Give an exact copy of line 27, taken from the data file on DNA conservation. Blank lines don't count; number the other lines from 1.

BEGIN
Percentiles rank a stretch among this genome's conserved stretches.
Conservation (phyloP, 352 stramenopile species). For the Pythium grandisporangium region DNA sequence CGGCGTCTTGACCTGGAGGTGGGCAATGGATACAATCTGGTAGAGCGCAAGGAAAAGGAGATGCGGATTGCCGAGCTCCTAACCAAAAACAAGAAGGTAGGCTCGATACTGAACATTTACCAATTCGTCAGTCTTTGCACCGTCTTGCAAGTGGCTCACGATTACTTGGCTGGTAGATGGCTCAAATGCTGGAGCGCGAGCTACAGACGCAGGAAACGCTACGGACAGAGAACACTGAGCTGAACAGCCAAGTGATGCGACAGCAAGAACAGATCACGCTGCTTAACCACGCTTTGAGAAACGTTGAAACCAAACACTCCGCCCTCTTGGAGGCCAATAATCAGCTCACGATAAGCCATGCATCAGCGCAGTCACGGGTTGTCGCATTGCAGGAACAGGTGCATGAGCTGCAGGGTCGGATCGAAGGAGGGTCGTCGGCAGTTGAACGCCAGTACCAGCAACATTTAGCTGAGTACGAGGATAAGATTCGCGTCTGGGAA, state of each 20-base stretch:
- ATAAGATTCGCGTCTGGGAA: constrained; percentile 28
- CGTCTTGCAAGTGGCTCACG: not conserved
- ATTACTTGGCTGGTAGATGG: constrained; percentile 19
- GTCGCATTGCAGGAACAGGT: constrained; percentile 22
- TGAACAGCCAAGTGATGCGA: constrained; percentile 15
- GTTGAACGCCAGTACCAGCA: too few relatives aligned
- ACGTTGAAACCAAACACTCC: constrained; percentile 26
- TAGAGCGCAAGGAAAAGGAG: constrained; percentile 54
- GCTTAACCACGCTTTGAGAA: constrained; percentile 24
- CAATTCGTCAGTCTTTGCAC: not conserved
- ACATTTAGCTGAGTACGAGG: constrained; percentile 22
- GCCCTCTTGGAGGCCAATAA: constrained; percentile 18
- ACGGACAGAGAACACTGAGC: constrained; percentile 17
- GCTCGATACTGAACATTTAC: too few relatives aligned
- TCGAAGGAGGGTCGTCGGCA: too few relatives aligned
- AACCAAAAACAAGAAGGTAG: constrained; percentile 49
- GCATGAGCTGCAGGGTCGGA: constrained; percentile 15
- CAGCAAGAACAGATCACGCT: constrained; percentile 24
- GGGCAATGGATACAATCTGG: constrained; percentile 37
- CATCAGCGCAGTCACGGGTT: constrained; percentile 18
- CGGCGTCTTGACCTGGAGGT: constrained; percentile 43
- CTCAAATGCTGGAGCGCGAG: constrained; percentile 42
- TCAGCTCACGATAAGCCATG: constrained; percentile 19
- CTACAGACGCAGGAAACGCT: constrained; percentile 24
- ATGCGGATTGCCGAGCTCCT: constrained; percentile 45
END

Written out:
- ATGCGGATTGCCGAGCTCCT: constrained; percentile 45